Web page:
Growth Form




Erect :

Upright, vertically straight up well clear off the ground.

Highly Branched :

Numerous branches and sub-branches are present but the common main stem is usually tall and well visible.

Glabrous :

Smooth; without any hairs, bristles or other projections.


Online Flora of the Maltese Islands  2002-2019) Online Flora of the Maltese Islands  2002-2019) Online Flora of the Maltese Islands  2002-2019)







Alternate :

Growing at different positions along the stem axis.

Sessile :

Growing directly from the stem; without a stalk.

None :

No prominent venation visible.


Online Flora of the Maltese Islands  2002-2019) Online Flora of the Maltese Islands  2002-2019) Online Flora of the Maltese Islands  2002-2019)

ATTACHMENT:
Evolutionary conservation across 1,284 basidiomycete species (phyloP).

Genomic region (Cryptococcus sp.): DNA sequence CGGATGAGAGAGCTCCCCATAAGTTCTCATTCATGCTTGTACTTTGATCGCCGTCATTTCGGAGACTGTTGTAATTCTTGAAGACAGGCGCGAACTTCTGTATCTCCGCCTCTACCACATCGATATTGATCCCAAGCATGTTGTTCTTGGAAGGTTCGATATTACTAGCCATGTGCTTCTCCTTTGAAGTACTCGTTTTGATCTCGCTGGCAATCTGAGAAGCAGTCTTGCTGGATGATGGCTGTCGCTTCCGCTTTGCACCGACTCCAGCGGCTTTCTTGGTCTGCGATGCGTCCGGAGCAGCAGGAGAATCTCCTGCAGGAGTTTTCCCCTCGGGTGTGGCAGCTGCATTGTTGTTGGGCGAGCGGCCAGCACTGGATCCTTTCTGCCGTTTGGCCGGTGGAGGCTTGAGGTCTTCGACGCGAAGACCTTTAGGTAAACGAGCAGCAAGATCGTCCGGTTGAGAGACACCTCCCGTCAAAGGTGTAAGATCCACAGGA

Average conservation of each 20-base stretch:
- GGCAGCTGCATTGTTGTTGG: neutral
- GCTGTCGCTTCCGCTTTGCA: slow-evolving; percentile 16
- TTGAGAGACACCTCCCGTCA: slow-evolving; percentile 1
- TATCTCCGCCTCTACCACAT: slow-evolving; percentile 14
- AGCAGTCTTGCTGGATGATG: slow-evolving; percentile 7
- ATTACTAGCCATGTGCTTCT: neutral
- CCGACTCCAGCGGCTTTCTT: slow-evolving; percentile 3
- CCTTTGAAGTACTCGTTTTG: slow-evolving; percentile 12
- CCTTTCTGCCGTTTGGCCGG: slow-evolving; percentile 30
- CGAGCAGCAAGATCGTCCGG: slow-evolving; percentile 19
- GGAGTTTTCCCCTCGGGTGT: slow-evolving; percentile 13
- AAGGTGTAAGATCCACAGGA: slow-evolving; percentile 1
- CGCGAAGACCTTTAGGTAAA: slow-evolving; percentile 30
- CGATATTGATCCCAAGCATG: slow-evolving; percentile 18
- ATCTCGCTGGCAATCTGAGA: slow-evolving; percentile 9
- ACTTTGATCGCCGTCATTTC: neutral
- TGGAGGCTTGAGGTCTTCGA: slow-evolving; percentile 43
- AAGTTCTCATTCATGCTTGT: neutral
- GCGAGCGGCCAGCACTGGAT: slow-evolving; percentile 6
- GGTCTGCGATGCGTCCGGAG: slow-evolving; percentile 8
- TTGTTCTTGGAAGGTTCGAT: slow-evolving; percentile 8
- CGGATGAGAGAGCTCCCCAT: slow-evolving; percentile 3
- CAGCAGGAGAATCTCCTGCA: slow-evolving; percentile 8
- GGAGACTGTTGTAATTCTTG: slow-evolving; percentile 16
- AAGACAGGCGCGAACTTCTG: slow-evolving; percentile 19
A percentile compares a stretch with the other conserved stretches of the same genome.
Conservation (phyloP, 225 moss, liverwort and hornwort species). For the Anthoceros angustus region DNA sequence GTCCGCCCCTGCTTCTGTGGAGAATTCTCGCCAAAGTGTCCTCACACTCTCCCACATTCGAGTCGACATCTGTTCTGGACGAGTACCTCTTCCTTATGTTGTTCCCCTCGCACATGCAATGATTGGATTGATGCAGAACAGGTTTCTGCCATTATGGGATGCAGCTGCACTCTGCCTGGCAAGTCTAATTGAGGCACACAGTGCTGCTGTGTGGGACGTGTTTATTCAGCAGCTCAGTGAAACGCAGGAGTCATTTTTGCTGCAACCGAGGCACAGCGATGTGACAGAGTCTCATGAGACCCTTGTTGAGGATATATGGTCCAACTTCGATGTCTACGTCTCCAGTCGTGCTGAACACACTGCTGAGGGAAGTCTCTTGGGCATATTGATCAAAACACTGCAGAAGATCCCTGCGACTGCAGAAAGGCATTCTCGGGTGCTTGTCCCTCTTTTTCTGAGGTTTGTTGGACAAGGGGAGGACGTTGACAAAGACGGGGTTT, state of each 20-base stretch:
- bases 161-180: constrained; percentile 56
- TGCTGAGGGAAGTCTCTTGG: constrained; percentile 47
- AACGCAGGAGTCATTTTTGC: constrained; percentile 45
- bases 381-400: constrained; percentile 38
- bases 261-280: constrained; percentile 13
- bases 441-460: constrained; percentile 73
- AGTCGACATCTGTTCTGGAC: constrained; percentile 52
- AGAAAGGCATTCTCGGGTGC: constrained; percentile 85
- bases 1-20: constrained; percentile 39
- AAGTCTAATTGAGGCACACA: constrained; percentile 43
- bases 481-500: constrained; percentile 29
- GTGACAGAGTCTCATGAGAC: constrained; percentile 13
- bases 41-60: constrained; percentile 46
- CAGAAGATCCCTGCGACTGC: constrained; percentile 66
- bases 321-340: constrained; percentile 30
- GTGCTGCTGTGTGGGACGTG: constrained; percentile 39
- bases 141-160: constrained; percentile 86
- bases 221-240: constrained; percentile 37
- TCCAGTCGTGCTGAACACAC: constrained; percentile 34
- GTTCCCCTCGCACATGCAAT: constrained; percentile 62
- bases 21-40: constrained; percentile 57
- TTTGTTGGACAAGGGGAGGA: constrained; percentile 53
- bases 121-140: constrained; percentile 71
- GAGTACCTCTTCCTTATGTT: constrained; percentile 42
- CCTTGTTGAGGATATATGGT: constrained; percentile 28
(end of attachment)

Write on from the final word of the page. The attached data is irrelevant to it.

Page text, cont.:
Leaf Shape

Leaf Margin



Multi Pinnate / Pinnatifid :

Compound arrangement of many small, narrow branching and sub-branching leaflets or leaf-lobes which however are not separated into distinct leaflets.

Entire :

Smooth margin without indentations, lobes or any projections.


Online Flora of the Maltese Islands  2002-2019) Online Flora of the Maltese Islands  2002-2019) Online Flora of the Maltese Islands  2002-2019)




Basic Flower Type

No. of Petals

No. of Sepals


Golden Yellow

Some variaties have the upper half or third of the petal white (G. coronaria var. discolor).

Ray petals around disc florets :

Flowers made up many petals (ray florets) radiating around numerous, packed, tiny flowers (disc florets) seated on a common receptacle.



Referring to the phyllaries of the involucre.


  Online Flora of the Maltese Islands  2002-2019) Online Flora of the Maltese Islands  2002-2019) Online Flora of the Maltese Islands  2002-2019)